We’ve Got Each Other

HOME Theatre, Manchester; Thursday 19th September, 2019

(c) Alex Brenner


Tommy used to work on the docks. Union’s been on strike: he’s down on his luck, it’s tough.

So tough.

Gina works the diner all day. Working for her man: she brings home her pay, for love.

For love.

Paul O’Donnell is a genius, he’s got a great idea: he’s going to put on a musical – a full-scale theatrical extravaganza with gratuitous deployment of jazz hands, sparkly fingers, confetti cannons – the works. There’ll be a cast of thirty five musicians and dancers, it’ll be two-and-a-half hours long with an interval of twenty minutes – huge sell-out crowds will flock to the West End to see it.

There’s one big problem though: no one’s stumping up the cash to make it happen.

But Paul can not be deterred by such a fundamental commissioning catastrophe. If he can’t have his all-singing and all-dancing musical he’s going to do the next best thing instead: he’ll tell everyone all about it.

We’ve Got Each Other is an extraordinary hour – a bizarre yet wonderfully compelling mixture of:

  • stand-up comedy
  • sit-down comedy
  • script recital
  • story telling
  • singing
  • dancing

All of it is centred around the astonishing possibility of creating an entire musical around one song. And what a song it is.

Paul’s delivery begins like a gentle episode of Jackanory, with him sat comfortably at a small chair on an entirely empty stage. 

Despite having no set, no cast and no props, he somehow manages to slowly and gently conjure up something extraordinary: the possibility of a musical. Not an actual musical, just the possibility of it.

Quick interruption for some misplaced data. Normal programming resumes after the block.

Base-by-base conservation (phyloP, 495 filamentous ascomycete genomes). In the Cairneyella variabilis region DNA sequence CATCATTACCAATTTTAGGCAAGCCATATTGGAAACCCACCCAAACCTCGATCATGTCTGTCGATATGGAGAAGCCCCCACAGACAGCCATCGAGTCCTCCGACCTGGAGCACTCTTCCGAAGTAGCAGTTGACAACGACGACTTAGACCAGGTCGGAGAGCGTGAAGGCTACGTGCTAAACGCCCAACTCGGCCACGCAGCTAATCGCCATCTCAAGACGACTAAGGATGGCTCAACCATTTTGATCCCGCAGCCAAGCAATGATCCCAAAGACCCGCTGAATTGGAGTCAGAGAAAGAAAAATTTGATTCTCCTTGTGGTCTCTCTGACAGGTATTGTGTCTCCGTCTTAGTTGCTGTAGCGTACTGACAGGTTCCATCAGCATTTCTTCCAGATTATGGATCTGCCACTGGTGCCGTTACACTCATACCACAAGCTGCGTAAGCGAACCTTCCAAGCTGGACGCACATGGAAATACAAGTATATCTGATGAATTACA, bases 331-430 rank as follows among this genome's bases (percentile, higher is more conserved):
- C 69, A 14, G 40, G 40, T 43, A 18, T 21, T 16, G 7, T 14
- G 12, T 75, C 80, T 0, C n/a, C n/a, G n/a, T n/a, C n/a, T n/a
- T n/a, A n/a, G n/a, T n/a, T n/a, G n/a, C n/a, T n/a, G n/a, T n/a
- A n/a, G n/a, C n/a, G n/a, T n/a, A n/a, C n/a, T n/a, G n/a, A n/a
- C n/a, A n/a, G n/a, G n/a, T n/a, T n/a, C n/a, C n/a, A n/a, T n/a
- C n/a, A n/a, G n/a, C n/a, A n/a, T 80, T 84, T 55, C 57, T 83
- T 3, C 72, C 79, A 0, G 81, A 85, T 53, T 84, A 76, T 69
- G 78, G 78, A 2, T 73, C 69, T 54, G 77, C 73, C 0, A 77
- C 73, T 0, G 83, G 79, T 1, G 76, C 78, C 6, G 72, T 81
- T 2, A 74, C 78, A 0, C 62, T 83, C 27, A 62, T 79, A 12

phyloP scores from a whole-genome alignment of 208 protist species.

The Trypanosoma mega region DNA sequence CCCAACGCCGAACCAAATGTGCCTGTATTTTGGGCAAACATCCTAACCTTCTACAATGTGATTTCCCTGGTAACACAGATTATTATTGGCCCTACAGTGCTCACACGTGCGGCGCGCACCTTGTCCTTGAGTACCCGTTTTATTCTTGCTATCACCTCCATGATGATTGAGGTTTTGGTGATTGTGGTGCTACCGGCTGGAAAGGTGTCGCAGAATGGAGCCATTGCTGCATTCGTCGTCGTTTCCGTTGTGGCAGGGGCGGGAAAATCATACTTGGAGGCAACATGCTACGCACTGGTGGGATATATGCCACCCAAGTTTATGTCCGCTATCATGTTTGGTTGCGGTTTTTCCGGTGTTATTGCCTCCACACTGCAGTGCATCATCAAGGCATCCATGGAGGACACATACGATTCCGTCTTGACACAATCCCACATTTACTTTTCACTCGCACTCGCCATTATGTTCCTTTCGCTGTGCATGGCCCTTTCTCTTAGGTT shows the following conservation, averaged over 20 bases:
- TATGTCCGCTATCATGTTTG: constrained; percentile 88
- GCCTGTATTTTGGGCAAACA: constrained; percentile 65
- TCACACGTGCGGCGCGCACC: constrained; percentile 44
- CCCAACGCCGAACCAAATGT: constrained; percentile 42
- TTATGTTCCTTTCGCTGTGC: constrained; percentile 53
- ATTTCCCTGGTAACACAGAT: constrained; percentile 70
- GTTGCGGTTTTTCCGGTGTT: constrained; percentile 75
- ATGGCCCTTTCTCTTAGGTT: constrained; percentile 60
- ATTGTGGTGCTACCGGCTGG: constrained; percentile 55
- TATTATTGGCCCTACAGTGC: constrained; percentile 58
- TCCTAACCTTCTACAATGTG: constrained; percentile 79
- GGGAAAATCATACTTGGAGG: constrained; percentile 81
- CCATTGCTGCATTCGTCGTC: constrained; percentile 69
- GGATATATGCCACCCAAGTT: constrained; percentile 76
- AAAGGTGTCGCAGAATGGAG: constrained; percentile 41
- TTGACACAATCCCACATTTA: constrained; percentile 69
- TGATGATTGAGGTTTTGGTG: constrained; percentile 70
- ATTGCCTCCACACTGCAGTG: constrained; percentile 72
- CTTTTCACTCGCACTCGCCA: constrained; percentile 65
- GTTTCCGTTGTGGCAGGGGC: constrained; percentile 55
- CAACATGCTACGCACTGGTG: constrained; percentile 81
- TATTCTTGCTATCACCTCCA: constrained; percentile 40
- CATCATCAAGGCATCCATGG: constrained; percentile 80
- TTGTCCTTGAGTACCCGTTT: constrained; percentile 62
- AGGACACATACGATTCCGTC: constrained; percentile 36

What Paul describes is viable. He’s not living in cloud cuckoo land like most theatre makers, his proposition is technically spot on. At this point any audience member who doesn’t know the lyrics to Livin’ On A Prayer is probably stuffed. But for the true believers Paul is preaching what we want to hear: a plot and scene breakdown that simply demands to be performed.

And in the absence of funding for a cast and a set, we have no choice but to set about performing it in our own heads.

We’re able to visualise it for ourselves because the lyrics have been buzzing around our subconscious minds for more than three decades: we’re already deeply invested in the story. We know that Tommy used to work on the docks, and that the union’s been on strike and he’s down on his luck.

But there’s the possibility of a huge back-story that most of use have never considered – it falls to Paul to propose the details. A fascinating world emerges: a world of tap-dancing dockers in East Manhattan, a waitress who falls in love, and an audience who just can’t get enough.

Paul O’Donnell devised a viable, irrelevant and truly fabulous piece of musical theatre. He got halfway there and then realised he had no cash. But he held on to what he had, not giving a shit whether he made it or not. And rather than pay a squillion pounds for West End tickets to actual musicals, you might want to give it a shot. We’ve Got Each Other – that’s a lot.




Photography: Alex Brenner

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